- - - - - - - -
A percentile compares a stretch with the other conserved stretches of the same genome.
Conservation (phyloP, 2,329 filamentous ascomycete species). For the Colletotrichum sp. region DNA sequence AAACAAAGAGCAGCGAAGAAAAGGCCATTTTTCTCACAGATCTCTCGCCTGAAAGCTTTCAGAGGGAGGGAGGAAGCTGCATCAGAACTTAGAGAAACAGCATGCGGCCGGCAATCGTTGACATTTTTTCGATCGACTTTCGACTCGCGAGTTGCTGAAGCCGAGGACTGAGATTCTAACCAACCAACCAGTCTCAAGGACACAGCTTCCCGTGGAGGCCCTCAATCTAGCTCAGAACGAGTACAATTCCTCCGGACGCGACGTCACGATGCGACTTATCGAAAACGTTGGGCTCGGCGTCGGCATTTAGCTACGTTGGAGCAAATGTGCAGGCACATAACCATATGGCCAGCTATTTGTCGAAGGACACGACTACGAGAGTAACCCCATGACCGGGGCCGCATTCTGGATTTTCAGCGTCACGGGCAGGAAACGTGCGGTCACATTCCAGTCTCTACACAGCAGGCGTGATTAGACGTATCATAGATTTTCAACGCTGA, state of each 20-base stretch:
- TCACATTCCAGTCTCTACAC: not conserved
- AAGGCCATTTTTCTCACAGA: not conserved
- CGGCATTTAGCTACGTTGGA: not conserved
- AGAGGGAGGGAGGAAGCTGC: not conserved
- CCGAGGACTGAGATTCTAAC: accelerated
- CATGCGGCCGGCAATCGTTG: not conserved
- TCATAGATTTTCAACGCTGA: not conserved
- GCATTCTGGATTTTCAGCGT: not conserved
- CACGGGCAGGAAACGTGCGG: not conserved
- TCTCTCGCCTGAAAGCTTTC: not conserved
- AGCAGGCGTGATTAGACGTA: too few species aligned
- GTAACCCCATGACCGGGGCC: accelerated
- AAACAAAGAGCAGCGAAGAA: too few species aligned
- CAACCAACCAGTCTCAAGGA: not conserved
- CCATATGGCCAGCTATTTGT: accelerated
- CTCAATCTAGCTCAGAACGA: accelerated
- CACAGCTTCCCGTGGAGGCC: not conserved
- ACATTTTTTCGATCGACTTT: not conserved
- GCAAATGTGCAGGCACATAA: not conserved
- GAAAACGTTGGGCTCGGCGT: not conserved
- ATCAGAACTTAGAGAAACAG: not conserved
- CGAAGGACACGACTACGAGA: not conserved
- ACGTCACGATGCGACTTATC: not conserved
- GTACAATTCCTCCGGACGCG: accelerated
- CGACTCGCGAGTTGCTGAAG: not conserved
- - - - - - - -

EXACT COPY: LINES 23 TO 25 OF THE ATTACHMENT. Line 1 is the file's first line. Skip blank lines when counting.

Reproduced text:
- ATCAGAACTTAGAGAAACAG: not conserved
- CGAAGGACACGACTACGAGA: not conserved
- ACGTCACGATGCGACTTATC: not conserved